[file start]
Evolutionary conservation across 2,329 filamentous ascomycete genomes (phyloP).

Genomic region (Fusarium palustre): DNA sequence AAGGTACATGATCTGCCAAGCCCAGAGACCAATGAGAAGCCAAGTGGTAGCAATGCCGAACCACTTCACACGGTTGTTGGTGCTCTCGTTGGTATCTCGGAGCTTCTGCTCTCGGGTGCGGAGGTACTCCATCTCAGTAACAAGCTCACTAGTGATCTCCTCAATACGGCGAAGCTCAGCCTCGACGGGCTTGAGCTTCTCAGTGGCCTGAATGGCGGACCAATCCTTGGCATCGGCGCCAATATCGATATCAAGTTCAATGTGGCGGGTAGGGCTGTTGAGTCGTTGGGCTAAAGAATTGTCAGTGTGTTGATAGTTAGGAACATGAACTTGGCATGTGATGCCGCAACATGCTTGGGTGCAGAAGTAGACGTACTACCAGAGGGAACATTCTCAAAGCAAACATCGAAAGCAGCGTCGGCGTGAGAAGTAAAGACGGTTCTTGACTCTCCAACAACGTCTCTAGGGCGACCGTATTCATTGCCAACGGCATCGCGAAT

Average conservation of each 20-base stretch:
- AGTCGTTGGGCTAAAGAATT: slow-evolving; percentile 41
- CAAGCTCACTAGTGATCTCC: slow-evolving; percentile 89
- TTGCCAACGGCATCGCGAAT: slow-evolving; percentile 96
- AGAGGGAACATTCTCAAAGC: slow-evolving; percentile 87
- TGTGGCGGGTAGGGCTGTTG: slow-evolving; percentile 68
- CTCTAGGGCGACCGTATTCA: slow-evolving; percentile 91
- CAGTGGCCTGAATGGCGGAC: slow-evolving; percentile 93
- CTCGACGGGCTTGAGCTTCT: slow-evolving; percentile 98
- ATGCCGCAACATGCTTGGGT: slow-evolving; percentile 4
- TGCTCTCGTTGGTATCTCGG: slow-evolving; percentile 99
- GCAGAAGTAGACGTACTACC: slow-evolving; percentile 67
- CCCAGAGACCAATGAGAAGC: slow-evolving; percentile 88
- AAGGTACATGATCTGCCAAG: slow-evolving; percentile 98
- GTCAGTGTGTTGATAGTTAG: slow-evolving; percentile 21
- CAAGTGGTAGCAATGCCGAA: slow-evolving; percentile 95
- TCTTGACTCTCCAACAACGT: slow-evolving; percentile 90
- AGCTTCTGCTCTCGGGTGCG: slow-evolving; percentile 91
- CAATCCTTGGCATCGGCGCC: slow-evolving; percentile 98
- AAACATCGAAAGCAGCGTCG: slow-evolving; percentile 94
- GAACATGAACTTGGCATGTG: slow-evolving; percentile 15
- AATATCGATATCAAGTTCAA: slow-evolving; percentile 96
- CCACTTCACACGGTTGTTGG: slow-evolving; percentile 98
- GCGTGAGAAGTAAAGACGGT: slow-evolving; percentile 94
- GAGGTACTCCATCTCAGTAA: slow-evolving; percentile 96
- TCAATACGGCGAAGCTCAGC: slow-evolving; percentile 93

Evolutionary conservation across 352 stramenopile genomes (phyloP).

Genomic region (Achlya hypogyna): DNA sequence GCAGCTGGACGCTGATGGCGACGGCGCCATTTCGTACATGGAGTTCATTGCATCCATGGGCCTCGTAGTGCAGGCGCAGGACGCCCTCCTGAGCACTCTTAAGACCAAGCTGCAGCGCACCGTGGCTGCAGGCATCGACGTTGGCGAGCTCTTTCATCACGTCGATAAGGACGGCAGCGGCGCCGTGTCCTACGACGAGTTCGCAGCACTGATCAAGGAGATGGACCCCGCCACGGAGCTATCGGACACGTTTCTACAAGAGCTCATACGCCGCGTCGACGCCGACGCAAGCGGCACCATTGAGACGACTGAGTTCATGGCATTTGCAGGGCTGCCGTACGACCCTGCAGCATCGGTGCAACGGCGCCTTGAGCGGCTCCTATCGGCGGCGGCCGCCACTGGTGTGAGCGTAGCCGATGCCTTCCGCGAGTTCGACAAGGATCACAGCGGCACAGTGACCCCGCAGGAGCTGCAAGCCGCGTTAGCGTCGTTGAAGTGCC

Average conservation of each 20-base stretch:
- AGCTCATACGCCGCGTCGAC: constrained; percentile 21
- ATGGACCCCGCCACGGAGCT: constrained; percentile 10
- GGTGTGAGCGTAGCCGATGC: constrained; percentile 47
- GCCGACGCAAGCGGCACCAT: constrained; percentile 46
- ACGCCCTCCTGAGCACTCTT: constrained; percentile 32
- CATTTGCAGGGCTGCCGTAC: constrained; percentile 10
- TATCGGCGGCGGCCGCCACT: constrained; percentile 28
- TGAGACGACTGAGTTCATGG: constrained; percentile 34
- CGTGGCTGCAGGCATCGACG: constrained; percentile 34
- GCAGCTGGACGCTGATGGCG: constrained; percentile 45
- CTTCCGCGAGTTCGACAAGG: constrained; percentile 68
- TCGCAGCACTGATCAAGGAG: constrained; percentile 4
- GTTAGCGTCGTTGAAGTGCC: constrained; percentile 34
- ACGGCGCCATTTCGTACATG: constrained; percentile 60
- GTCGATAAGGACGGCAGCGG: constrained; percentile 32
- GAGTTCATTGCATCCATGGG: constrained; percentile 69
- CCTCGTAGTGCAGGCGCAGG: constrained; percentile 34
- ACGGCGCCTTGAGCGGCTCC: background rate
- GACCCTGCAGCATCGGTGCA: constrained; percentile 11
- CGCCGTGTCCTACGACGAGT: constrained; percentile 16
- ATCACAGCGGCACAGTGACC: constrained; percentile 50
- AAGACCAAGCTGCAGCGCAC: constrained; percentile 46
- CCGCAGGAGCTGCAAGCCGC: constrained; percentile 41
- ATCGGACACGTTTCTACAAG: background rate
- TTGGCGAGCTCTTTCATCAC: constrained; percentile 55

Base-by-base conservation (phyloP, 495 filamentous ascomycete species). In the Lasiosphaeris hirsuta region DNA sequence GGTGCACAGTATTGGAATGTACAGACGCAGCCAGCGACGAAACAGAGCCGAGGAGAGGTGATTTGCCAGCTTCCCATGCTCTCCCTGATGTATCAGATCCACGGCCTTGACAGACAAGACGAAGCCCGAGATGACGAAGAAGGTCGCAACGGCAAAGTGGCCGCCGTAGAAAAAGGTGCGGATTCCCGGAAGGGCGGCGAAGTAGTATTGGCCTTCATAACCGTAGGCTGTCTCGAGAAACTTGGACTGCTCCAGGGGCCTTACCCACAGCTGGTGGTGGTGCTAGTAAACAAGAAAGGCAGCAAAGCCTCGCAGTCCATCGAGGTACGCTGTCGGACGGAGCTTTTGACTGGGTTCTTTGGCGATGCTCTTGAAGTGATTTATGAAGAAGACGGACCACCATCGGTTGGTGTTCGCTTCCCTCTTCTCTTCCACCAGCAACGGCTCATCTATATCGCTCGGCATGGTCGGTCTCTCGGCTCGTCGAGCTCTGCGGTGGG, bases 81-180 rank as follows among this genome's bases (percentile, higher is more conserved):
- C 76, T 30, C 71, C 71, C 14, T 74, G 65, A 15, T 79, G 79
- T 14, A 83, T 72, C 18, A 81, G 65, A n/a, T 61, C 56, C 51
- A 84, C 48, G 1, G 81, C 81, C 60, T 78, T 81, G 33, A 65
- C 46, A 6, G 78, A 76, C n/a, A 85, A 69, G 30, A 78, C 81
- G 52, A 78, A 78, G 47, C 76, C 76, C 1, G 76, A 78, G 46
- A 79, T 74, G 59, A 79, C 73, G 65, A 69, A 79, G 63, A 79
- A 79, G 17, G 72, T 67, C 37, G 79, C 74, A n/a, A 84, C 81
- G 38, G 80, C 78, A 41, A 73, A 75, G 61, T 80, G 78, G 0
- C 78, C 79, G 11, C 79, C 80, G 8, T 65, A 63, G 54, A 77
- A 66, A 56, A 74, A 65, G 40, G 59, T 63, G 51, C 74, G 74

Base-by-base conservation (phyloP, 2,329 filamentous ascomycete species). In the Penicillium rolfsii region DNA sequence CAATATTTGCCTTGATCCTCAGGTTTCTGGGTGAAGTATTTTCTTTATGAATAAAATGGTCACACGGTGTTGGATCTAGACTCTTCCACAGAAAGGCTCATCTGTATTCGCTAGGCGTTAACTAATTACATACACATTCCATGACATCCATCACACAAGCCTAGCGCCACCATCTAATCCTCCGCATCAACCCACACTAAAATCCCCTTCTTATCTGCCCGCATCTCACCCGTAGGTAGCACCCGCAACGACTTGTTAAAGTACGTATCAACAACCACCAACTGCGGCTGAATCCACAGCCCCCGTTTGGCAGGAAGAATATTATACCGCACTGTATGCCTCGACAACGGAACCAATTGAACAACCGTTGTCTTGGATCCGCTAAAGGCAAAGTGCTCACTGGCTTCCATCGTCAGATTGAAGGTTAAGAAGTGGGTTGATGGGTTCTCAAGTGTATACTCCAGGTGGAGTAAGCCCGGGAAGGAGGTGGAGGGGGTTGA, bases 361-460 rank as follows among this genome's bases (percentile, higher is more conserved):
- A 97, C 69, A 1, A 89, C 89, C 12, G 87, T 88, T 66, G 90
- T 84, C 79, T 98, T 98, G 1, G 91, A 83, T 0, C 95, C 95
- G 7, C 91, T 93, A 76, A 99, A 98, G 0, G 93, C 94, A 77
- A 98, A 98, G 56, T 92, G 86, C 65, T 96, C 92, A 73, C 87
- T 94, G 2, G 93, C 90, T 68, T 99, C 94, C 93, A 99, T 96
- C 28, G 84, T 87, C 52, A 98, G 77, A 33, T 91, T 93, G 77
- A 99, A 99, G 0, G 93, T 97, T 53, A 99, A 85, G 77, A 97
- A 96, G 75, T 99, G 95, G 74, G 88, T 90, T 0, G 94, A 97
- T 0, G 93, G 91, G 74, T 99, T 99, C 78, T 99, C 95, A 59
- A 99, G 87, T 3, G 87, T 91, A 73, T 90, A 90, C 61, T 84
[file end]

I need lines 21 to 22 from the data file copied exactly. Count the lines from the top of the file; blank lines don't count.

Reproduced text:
- CAATCCTTGGCATCGGCGCC: slow-evolving; percentile 98
- AAACATCGAAAGCAGCGTCG: slow-evolving; percentile 94